The Lowers' complaint fails to meet the Rule 12(b)(6) standard as to either Bank of America or SLS. The Lowers' first count does not appear even to recite the elements of a cause of action; it is unclear what, if any, claim the Lowers are making. The Lowers do attempt to redefine, in their opposition brief, the first count as a quiet title claim. (Pls.' Opp'n 2, ECF No. 15-1 ("In this Quiet Title action....").) But the Lowers are "bound by the allegations contained in [their] complaint and cannot, through the use of motion briefs, amend the complaint."[2] Zachair, Ltd. v. Driggs, 965 F.Supp. 741, 748 n.4 (D. Md. 1997) (citations omitted).

Even construed as a claim to quiet title, however, the first count fails as a matter of law. In Maryland, a quiet title action requires "clear proof of both possession and legal title in the plaintiff." Anand v. Ocwen Loan Servicing, LLC, 754 F.3d 195, 198 (4th Cir. 2014); see also Md. Code, Real Prop. § 14-108 ("Any person in actual peaceable possession of property... may maintain a suit... to quiet or remove any cloud from the title, or determine any adverse claim." (emphasis added))[3]; Porter v. Schaffer, 728 A.2d 755, 773 (Md. Ct. Spec. App. 1999) ("In a quiet title action... the plaintiff, and not the defendant, must prove possession and a legal claim to title before the burden is shifted to the defendant to establish superior title." (emphasis in original)). Based on their allegation that John Doe is occupying and has at all relevant times occupied the Property, (Compl. ¶¶ 2, 9, 10), the Lowers cannot plausibly allege that they have possession of the Property.[4] Accordingly, a quiet title claim would fail.

Additionally, the Lowers' first count is made up almost entirely of legal conclusions unsupported by sufficient factual allegations. For instance, although the Lowers claim to be the "owners and... entitled to possession of the [P]roperty, " (Compl. ¶ 5), they not once allege in their complaint when or how they either gained, or were dispossessed of, ownership in the Property. The Lowers also "allege that the Defendants, and each of them, claim an interest in the [P]roperty adverse to plaintiff herein[, ]" (Compl. ¶ 6), but do not explain what type of interest the defendants, either individually or collectively, claim in the Property; in what way the defendants gained such an interest; or how that interest is adverse to the Lowers'. Finally, the Lowers allege that they "were forced to sustain damages for lost rents, write-offs..., and damage to the [P]roperty, as well as leaving [the Lowers] with credit issues[, ]" (Compl. ¶ 8), without providing any supporting facts. While the court is aware that it must accept as true all factual allegations, the Lowers' allegations are "conclusory statements... not sufficient to survive a motion made pursuant to Rule 12(b)(6)." Walters, 684 F.3d at 439 (quoting Iqbal, 556 U.S. at 678); see also Johnson v. City of Shelby, Miss., ___ S.Ct. ___, 2014 WL 5798626, at *1 (Nov. 10, 2014) (per curiam) ("A plaintiff... must plead facts sufficient to show that her claim has substantive plausibility.").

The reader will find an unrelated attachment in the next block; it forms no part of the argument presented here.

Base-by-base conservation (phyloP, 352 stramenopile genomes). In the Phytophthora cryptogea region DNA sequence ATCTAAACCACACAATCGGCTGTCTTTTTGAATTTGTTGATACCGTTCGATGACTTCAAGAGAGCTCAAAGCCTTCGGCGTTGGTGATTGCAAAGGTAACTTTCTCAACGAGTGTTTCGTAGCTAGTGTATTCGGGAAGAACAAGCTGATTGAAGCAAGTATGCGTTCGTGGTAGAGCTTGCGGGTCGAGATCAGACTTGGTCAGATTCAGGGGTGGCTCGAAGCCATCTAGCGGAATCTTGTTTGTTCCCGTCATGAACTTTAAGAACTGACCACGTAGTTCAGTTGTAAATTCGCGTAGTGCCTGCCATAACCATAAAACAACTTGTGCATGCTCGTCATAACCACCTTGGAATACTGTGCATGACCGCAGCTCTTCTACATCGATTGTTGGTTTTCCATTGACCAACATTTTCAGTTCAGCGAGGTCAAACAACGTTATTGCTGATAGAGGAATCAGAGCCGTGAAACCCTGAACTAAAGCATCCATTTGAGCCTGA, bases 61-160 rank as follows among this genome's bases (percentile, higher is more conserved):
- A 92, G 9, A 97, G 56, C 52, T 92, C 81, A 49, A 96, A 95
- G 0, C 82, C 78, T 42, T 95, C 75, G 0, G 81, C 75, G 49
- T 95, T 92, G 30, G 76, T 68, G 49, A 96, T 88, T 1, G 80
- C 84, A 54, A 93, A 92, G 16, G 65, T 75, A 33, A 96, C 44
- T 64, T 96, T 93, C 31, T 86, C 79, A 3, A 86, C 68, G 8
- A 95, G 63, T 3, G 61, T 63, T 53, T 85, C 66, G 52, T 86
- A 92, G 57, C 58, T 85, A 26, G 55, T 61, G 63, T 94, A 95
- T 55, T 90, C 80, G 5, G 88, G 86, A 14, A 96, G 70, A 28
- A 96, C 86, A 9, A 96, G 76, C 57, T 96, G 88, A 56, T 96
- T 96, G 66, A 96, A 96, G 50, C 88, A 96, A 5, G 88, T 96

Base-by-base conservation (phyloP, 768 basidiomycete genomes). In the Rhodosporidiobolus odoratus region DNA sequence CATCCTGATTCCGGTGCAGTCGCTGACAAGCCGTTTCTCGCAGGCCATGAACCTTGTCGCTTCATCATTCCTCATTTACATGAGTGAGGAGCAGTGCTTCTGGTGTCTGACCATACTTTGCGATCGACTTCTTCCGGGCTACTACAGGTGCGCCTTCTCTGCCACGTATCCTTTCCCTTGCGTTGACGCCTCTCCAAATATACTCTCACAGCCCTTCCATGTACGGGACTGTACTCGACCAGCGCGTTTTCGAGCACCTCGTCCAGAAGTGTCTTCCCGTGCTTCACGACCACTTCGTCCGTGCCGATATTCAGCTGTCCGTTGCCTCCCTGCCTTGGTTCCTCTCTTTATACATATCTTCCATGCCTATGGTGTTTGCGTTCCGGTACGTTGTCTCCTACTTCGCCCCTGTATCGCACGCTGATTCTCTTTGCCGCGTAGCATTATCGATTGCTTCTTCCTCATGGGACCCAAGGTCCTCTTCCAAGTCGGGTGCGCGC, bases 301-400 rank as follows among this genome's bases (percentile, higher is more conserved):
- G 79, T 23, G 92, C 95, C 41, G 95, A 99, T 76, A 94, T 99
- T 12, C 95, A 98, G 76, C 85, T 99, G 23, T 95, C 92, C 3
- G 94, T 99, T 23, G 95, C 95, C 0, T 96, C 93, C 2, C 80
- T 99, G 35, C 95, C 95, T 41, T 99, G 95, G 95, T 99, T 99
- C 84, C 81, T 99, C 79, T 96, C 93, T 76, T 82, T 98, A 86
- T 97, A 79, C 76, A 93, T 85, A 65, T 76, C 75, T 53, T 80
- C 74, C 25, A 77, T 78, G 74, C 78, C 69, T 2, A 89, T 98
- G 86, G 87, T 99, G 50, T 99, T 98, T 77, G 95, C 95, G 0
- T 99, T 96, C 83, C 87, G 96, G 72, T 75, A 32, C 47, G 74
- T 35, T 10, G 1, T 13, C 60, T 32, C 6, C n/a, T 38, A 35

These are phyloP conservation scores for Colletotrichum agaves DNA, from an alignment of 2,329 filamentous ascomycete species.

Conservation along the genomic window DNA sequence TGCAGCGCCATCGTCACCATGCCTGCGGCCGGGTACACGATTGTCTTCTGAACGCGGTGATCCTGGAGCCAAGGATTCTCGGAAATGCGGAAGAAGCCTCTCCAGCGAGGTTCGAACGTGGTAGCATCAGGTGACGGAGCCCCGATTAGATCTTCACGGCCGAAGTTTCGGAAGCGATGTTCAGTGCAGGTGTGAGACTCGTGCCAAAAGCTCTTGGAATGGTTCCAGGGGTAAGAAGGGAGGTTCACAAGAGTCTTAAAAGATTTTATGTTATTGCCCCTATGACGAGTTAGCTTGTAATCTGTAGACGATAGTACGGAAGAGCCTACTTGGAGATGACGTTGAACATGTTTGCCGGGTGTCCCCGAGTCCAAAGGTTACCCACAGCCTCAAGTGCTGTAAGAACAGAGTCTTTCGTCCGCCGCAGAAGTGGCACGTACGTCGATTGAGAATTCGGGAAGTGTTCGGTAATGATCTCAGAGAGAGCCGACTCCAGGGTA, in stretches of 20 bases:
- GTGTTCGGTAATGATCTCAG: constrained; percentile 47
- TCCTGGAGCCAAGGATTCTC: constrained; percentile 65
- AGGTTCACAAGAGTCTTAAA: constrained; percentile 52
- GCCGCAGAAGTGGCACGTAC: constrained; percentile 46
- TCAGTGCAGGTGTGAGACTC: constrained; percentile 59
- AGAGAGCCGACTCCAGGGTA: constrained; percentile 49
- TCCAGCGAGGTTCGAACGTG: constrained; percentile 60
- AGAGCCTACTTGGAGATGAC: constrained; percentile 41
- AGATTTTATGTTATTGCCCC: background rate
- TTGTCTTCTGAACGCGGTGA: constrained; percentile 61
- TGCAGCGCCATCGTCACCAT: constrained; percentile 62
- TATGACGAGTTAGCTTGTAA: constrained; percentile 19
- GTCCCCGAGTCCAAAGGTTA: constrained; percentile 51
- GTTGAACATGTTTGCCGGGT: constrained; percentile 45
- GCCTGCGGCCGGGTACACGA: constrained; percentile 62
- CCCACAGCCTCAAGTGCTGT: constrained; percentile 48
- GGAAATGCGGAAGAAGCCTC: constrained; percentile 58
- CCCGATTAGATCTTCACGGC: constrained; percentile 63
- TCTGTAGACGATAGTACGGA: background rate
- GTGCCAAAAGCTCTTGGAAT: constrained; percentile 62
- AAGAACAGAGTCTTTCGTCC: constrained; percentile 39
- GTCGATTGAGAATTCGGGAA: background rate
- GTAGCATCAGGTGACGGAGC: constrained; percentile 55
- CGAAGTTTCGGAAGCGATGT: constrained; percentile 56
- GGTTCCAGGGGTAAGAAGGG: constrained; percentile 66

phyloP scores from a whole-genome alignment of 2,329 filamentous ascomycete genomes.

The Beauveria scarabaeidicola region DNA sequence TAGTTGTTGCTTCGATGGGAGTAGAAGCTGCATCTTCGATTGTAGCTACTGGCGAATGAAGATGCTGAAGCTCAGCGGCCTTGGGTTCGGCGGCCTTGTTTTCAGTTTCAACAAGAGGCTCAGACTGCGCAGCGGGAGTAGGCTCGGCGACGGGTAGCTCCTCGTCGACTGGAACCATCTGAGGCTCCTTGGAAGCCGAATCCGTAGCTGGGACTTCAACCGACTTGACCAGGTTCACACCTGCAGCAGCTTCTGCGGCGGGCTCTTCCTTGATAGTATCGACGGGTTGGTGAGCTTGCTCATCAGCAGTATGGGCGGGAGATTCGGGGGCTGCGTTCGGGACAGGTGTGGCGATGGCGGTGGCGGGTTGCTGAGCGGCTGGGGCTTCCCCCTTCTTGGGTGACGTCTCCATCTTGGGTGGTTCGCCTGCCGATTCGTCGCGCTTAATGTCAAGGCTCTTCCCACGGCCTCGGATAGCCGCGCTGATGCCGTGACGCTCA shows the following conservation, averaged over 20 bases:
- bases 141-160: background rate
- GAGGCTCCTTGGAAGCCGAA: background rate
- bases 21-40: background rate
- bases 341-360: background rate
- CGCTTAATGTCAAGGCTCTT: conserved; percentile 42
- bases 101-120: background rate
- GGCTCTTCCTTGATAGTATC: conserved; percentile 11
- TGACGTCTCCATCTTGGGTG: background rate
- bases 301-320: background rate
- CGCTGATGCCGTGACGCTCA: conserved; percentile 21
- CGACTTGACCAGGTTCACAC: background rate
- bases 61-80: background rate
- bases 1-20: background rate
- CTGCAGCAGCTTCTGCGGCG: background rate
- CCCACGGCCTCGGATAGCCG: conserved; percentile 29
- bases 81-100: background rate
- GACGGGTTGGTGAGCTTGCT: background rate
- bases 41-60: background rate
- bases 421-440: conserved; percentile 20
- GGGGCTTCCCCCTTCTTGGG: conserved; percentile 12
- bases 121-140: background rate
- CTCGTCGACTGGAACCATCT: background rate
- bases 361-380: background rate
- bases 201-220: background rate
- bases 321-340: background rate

Finally, the Lowers do not request leave to amend the complaint. Even if they did, nothing in their opposition or their affidavit explains how they would state a plausible claim.


For the reasons stated above, both Bank of America's and SLS's motions to dismiss will be granted. Further, because the Lowers have so far failed to serve or even identify John Doe, and neither Bank of America nor SLS are named in the trespass claim in count two, that count also will be dismissed.[5]

A separate Order follows.